1746. Other Lanes were early settlers in
SW Virginia and NE Tennessee. Lambert
Lane who fought in the Revolutionary War lived with his family in the
river settlement “in the wild woods near the Indians.”
Thomas Lane was an early
settler in Surry county, Virginia. His
descendants were to be found in Buncombe county, North Carolina where
Lane was born in a log cabin in 1801. He
moved with his family to Kentucky and then to Indiana where he fought
Mexican War and entered politics.
President Polk appointed him as the first Governor of Oregon
1849 and he subsequently served as one of its Senators.
A son Lafayette was elected to Congress in
1875 and a grandson Harry was Oregon Senator in 1912, making Joe Lane
of one of the state’s most prominent political families.
the 19th century, there were more Lanes
coming to America from Ireland
than from England. An early arrival in
1821, from county Cork, was Walter Lane.
He fought in the Mexican war and on the Confederate side in the
War. He subsequently settled in Texas (his memoirs, The Adventures and
Recollections of General Walter P. Lane, were published
posthumously in 1928). The main number of Lanes came at or after
the potato famine in Ireland. Many of these Lanes went missing.
Australia and New Zealand. James Lane and his
family from Norfolk had an eventful passage on the Shomberg to Australia in
1855. The vessel was shipwrecked off the coast of Victoria on its
maiden voyage. They survived. But they lost all their
furniture. Lanes from Ireland started arriving in Australia after
the potato famine. An early arrival was Thomas Lane from Limerick in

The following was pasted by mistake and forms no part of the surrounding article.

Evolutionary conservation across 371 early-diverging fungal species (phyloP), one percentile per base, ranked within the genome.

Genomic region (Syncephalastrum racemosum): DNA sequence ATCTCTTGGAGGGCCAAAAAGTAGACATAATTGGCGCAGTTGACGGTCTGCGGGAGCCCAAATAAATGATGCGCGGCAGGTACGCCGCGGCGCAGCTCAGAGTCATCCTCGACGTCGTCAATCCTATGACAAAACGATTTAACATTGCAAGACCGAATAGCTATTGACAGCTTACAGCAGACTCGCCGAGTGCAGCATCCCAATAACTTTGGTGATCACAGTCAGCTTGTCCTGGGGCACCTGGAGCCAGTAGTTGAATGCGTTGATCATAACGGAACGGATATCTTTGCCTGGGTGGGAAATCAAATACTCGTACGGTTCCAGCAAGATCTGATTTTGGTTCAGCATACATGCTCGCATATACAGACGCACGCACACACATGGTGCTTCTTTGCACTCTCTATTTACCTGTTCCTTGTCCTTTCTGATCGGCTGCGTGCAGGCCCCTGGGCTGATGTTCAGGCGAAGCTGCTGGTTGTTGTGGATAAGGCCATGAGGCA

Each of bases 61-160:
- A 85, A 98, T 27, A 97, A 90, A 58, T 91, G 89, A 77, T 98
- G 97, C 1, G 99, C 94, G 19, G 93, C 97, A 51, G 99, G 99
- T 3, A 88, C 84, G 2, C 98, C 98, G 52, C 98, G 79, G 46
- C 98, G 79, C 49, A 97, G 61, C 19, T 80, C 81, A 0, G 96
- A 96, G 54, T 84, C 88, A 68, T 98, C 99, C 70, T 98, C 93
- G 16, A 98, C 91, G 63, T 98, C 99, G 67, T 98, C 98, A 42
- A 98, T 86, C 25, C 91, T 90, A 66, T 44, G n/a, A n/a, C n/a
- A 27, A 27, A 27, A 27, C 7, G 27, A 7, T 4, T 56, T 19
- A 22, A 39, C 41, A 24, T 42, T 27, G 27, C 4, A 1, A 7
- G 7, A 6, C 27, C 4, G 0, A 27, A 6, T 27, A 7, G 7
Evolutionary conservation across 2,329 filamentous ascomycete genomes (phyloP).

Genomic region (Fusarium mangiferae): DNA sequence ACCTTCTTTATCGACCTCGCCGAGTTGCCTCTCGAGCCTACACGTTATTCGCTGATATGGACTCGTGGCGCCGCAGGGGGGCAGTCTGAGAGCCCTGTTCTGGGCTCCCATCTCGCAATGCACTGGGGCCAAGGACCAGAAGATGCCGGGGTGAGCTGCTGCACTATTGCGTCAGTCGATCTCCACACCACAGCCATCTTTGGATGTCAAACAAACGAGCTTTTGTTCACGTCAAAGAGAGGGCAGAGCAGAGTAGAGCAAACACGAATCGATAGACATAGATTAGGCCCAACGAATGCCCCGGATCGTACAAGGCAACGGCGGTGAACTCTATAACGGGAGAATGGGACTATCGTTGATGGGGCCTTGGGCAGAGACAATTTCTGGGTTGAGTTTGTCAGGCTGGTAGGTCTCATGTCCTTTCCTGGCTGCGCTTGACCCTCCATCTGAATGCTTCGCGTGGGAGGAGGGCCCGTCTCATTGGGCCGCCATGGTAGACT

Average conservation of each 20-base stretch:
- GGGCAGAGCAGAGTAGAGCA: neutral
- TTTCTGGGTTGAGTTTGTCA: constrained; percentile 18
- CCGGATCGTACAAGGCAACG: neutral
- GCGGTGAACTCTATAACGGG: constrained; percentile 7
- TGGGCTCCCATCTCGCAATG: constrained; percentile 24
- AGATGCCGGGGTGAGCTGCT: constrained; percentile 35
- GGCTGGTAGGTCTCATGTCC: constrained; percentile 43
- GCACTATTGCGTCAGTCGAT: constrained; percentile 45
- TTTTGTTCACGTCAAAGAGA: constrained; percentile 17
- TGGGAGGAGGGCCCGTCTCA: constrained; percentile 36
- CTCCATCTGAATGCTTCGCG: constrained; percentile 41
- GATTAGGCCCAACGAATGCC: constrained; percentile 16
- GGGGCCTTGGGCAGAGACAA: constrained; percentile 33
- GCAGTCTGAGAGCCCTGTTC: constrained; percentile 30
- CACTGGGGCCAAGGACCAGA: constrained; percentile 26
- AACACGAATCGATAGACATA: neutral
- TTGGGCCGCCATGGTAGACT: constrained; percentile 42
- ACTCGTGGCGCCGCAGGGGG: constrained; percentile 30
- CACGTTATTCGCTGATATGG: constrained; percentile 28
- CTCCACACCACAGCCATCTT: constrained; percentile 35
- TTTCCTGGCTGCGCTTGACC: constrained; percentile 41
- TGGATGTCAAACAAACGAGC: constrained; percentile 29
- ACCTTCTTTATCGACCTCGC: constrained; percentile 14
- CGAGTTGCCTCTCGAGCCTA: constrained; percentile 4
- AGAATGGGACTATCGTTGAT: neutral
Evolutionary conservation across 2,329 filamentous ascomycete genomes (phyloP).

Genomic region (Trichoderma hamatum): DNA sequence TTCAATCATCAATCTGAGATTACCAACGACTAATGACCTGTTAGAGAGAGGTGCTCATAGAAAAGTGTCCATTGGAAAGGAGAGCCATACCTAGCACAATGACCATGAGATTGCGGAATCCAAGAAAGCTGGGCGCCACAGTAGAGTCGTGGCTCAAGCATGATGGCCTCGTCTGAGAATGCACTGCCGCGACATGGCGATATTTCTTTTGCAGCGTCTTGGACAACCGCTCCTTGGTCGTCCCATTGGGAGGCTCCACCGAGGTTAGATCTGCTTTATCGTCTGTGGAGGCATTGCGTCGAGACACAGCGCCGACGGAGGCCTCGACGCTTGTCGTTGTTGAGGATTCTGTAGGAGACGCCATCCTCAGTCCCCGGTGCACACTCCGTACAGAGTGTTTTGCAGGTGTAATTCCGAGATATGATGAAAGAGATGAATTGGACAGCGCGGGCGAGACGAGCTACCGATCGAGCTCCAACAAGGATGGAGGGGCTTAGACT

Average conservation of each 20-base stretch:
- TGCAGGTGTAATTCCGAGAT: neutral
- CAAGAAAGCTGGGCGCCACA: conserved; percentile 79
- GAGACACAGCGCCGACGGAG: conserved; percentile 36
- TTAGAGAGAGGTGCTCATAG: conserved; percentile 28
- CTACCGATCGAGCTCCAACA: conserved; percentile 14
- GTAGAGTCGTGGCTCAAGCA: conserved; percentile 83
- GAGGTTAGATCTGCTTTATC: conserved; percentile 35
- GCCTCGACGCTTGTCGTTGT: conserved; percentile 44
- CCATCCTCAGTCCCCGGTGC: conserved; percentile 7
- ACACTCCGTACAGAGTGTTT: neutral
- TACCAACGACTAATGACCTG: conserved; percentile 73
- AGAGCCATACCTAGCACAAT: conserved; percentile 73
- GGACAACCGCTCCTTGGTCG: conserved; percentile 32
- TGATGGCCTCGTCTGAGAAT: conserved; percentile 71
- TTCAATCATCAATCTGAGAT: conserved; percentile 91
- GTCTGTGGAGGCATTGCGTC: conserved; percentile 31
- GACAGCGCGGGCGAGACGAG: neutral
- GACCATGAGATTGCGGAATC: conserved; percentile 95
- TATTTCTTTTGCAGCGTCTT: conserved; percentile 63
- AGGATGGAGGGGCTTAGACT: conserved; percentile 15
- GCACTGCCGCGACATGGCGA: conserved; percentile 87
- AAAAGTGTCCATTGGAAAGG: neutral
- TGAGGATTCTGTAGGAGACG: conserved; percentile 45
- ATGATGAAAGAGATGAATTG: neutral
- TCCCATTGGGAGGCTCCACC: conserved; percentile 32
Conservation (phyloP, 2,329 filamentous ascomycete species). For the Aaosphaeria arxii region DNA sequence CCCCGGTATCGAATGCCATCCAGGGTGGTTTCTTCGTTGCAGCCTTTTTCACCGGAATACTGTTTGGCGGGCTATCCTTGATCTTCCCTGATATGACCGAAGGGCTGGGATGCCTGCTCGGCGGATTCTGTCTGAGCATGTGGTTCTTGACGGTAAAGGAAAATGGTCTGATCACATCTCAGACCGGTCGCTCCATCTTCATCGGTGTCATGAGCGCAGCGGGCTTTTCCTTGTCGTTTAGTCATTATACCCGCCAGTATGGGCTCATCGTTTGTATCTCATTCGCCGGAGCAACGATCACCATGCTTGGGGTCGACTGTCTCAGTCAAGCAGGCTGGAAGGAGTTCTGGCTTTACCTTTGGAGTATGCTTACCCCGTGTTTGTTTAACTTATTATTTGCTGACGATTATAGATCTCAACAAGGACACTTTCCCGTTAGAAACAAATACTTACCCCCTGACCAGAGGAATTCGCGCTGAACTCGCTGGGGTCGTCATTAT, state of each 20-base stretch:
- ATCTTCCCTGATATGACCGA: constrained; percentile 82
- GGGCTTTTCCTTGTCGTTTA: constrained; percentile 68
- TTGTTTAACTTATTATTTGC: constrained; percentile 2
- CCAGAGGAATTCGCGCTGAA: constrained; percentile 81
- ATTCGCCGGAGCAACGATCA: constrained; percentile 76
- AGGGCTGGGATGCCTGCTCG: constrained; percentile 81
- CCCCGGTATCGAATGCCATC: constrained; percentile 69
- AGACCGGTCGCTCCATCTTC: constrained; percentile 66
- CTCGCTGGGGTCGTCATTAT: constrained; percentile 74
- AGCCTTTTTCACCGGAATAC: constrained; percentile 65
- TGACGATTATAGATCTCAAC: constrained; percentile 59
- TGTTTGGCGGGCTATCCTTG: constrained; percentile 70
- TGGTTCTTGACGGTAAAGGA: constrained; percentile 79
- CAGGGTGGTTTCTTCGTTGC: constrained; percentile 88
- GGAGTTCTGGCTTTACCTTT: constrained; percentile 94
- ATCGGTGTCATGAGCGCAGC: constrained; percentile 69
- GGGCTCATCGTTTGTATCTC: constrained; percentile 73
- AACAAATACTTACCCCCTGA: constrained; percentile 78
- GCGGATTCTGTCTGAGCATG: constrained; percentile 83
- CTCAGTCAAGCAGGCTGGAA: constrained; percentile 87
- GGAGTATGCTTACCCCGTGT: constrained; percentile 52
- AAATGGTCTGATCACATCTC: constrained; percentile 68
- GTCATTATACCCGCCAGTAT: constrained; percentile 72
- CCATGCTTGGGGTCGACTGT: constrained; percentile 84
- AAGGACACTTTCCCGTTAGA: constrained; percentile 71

1863 to work at the Victoria gold diggings. Later came a number
of other Lane families from Clare and Limerick who also settled in
William Lane, the son of a drunken Irishman, came to Australia via
Canada and America in 1885. There he pursued a career as a
radical journalist, organizing the Queensland trade untions into the
Australian Labor Federation. He
then led 220 believing followers to found a new colony in an unsettled
part of Paraguay in South America which he named New Australia.
The colony turned out to be a failure and Lane retreated in his later
years to New Zealand.
If you would like to read more, click on the miscellany page for
further stories and accounts:
Lane was an English explorer of the Elizabethan age
who led an unsuccessful attempt to establish a colony on Roanoke Island
North Carolina in 1585.
Sir Allen Lane was the British
publisher who found Penguin Books in 1936.
Lupino Lane was the English
singer and dancer who made his name with the show Me and
My Girl in 1937 which popularized The Lambeth Walk.
Lois Lane was a fictional comic book
character in America, the girlfriend of Superman.
Laine, born Francesco LaVecchio, was a successful American singer,
songwriter, and actor whose career spanned 75 years.
Select Lanes Today
- 38,000 in the UK (most numerous
- 49,000 in America (most numerous in California)
- 25,000 elsewhere (most numerous in Canada)